From Hand Wash Cold: Care Instructions for an Ordinary Life, ©2010 by Karen Maezen Miller. Reproduced with permission of New World Library.

0.0 ·
0
What's Next
Trending Today
Rap News Special Edition: Hillary Clinton Vs Donald Trump
7 min · 22,170 views today · Hello world. RAP NEWS is back for a special episode on the 2016 USA Election mayhem, feat. Hillary Clinton vs Donald Trump + a touch of Jill Stein & Gary Johnson. This one's...
When You Kill Ten Million Africans You Aren't Called 'Hitler'
Liam O'Ceallaigh · 13,968 views today · Take a look at this picture. Do you know who it is? Most people haven’t heard of him. But you should have. When you see his face or hear his name you should get as sick in...
Ten Ways We Misunderstand Children
Jan Hunt · 8,046 views today · 1. We expect children to be able to do things before they are ready. We ask an infant to keep quiet. We ask a 2-year-old to sit still. We ask a 3-year-old to clean his room...
The Culture of Maximum Harm
Daniel Quinn · 6,168 views today · People have lived many different ways on this planet, but about ten thousand years ago there appeared one people who believed everyone in the world should live a single...
What It Really Means to Hold Space for Someone
Heather Plett · 5,554 views today · How to be there for the people who need you most
The International Criminal Court May Start Prosecuting People Who Commit Crimes Against the Environment
Tara Smith · 3,408 views today · The International Criminal Court is not known for prosecuting people responsible for huge oil slicks, chopping down protected rainforests or contaminating pristine land. But...
Humanity's Greatest Challenges Aren't Technical, They're Human
8 min · 3,296 views today · Maslow's Hierarchy of Needs is incomplete as we commonly know it. Later in his life, Maslow wrote about a stage beyond self-actualization. Nichol Brandford explains how to...
The Left Deserves Better Than Jill Stein
Kate Aronoff · 3,113 views today · Stein’s Green Party run doesn’t offer a plan to win, or to build power. The Left is capable of so much more.
Prince Ea Just Put The School System on Trial and Found it Guilty of Killing Free Thought
6 min · 2,818 views today · Albert Einstien once said "Everybody is a genius. But if you judge a fish by its ability to climb a tree, it will live its whole life believing that it is stupid". Today Prince...
The Little Engine That Couldn't: How We're Preparing Ourselves and Our Children for Extinction
Daniel Quinn · 2,818 views today · In a recent semi-documentary film called Garbage, a toxic waste disposal engineer was asked how we can stop engulfing the world in our poisons. His answer was, "We'd have to...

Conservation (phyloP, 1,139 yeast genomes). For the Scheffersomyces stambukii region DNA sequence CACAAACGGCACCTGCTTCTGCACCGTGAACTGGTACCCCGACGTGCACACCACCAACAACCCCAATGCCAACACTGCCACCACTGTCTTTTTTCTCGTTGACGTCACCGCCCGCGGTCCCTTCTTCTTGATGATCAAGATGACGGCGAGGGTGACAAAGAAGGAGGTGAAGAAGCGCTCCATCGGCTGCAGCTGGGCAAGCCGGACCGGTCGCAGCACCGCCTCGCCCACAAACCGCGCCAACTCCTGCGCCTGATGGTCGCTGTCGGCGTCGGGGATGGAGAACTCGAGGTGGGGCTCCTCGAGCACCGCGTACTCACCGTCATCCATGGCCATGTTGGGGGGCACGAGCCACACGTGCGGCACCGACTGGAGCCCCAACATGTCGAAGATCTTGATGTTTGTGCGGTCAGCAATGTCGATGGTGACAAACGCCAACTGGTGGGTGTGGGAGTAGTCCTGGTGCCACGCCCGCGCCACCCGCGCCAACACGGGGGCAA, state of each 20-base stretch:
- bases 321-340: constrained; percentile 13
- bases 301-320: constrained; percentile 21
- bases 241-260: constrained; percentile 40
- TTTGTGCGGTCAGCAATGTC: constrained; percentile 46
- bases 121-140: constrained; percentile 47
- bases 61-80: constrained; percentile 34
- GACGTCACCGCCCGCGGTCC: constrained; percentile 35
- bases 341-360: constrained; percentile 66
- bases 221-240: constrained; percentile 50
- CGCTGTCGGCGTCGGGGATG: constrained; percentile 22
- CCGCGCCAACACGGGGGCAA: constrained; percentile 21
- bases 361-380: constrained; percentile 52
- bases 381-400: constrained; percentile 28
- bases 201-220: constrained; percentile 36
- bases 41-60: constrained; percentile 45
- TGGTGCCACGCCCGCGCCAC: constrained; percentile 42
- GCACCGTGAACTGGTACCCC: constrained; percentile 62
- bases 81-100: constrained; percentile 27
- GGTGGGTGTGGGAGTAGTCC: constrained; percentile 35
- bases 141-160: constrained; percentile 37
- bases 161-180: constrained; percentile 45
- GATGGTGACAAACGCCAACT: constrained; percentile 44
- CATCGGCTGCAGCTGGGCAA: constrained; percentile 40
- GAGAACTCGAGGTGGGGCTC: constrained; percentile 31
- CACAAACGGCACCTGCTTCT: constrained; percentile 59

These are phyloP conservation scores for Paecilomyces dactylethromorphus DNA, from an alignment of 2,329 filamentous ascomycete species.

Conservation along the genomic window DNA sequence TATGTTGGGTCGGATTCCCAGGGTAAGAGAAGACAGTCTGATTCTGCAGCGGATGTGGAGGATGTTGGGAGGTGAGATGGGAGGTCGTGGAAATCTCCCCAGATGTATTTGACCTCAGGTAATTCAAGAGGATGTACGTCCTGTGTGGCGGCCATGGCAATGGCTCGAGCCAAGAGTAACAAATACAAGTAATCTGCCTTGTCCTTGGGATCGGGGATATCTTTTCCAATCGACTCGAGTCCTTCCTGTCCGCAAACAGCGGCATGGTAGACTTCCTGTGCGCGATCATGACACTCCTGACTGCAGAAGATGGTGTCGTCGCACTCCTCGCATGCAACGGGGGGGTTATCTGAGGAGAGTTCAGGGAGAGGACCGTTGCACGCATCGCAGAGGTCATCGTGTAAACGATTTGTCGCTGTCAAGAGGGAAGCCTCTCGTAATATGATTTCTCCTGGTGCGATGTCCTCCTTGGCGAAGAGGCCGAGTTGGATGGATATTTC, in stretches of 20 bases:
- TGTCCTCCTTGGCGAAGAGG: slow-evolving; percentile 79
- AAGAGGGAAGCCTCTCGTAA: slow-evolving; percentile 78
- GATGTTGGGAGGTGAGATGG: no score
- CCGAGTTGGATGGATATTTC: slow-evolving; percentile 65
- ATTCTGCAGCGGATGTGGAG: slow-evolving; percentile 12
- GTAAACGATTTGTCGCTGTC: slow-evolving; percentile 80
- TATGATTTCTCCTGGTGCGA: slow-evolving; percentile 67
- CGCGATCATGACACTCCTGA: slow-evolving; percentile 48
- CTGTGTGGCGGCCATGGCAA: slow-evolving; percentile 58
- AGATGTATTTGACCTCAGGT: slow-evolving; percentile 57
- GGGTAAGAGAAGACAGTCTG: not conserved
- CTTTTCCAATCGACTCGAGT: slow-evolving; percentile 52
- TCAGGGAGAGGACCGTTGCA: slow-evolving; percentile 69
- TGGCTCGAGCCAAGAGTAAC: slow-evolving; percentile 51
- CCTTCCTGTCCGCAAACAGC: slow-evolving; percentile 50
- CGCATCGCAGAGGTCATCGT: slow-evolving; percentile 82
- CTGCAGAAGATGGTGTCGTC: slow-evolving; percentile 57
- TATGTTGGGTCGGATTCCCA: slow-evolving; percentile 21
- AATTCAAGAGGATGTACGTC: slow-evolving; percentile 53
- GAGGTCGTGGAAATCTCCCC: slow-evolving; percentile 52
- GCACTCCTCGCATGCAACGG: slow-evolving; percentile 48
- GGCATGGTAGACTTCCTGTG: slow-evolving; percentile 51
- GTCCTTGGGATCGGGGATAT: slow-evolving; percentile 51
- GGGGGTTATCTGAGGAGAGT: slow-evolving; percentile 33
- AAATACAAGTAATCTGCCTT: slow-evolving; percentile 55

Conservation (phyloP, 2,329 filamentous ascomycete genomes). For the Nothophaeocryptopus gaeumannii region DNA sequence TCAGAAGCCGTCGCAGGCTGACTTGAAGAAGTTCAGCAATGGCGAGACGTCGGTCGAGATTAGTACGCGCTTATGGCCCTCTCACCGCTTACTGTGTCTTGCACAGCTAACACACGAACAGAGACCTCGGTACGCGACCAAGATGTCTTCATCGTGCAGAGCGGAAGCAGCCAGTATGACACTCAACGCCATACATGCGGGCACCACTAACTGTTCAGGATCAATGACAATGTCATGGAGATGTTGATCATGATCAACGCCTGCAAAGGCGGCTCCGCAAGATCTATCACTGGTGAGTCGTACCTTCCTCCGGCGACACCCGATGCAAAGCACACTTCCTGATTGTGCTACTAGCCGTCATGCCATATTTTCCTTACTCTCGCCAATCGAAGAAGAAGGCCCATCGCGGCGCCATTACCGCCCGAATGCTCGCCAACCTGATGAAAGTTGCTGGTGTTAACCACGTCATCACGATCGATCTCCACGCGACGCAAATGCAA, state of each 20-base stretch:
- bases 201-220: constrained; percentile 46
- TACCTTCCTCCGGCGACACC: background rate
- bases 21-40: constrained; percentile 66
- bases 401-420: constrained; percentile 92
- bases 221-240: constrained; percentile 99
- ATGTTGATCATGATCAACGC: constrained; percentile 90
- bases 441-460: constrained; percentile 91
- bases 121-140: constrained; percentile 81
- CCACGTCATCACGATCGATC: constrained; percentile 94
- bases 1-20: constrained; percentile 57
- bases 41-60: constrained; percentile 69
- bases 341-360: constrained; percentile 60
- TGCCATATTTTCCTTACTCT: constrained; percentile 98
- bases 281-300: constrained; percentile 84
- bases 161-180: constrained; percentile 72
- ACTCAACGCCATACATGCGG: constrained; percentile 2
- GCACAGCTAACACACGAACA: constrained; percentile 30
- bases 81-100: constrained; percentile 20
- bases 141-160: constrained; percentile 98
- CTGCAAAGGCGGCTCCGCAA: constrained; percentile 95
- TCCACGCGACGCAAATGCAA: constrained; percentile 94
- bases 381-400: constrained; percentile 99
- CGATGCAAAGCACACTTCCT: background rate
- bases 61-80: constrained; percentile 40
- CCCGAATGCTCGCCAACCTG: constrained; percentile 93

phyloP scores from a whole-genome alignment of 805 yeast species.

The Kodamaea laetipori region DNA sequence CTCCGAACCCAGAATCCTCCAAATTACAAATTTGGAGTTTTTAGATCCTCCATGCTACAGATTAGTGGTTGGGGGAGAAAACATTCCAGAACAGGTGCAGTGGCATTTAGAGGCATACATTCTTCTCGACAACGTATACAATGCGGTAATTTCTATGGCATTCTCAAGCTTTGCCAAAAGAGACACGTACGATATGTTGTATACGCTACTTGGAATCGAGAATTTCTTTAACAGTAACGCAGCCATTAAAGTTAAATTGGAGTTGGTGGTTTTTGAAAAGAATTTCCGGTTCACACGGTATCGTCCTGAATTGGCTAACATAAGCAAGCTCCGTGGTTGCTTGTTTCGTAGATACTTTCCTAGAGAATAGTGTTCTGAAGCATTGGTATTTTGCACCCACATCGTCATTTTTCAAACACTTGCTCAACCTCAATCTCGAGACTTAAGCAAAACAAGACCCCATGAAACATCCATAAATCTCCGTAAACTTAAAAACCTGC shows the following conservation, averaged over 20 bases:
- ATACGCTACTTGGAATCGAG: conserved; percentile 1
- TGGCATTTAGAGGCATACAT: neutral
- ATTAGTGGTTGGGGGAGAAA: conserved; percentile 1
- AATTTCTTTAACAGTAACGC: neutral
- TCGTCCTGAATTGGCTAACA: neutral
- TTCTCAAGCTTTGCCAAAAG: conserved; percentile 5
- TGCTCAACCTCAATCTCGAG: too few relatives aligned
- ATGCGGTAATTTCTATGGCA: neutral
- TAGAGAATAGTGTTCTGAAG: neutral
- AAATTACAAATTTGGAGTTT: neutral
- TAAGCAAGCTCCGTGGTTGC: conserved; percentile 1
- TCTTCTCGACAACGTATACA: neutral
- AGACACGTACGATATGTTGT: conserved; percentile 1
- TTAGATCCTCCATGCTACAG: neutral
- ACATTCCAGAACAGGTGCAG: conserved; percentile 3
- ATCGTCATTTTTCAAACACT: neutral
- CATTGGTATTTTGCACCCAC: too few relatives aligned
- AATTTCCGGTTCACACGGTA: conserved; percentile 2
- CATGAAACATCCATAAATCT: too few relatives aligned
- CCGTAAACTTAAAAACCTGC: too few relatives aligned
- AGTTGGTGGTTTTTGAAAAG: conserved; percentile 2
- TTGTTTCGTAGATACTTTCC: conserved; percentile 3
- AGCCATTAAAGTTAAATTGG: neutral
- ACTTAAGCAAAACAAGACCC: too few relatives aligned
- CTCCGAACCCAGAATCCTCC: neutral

The Journey From Syria (2016)
71 min · 2,483 views today · Reporter Matthew Cassel spent a year documenting the journey of Syrian jeweler Aboud Shalhoub as he travels from Turkey to Greece, and through Eastern Europe to the Netherlands...
Debt, Inequality and the Logic of Financial Violence
David Graeber · 1,988 views today · Five years after Occupy, organizer and anthropologist David Graeber speaks to ROAR about the power of finance, the history of inequality and the legacy of the movement.
Caitlin Moran's Posthumous Advice for Her Daughter
Caitlin Moran · 1,931 views today · My daughter is about to turn 13 and I’ve been smoking a lot recently, and so – in the wee small hours, when my lungs feel like there’s a small mouse inside them, scratching to...
This Satirical Trump Vs. Bernie Debate Is Both Hilarious and Highly Disturbing
44 min · 1,605 views today · Comedians James Adomian (Bernie Sanders) and Anthony Atamanuik (Donald Trump) bring two of the most controversial candidates in history, head-to-head, or rather bald-to-toupee...
John Lennon's "Imagine," Made Into a Comic Strip
John Lennon. Art by Pablo Stanley · 1,246 views today · This is easily the best comic strip ever made.  Pabl
10 Photos That Show the Magnificent Light Shining on Standing Rock
Josue Rivas · 1,099 views today · Despite all the news of pipeline regulation, court appeals, and activist arrests, Native photographer Josue Rivas reminds us that it is actually a peaceful place.
Who Are You? Watching This Breathtaking Video Could Be the Moment You Change Your Life
2 min · 1,064 views today · "Normal is getting dressed in clothes that you buy for work, driving through traffic in a car that you are still paying for, in order to get to a job that you need so you can...
How You Can Support Standing Rock
Thane Maxwell · 1,056 views today · This is your pipeline battle too. Whatever you have to offer, we need it. Wherever you are, take one step deeper. Find your voice. Find your own front lines.
Schooling the World (2010)
66 min · 1,012 views today · If you wanted to change an ancient culture in a generation, how would you do it? You would change the way it educates its children. The U.S. Government knew this in the 19th...
Kids Killed by Guns: America's Daily Nightmare
3 min · 1,011 views today · On an average day in America, seven children and teenagers will be shot dead.Gary Younge tells the stories of the lives lost on one random day - 23 November 2013. Ten children...
Load More
Like us on Facebook?
The First Noble Misunderstanding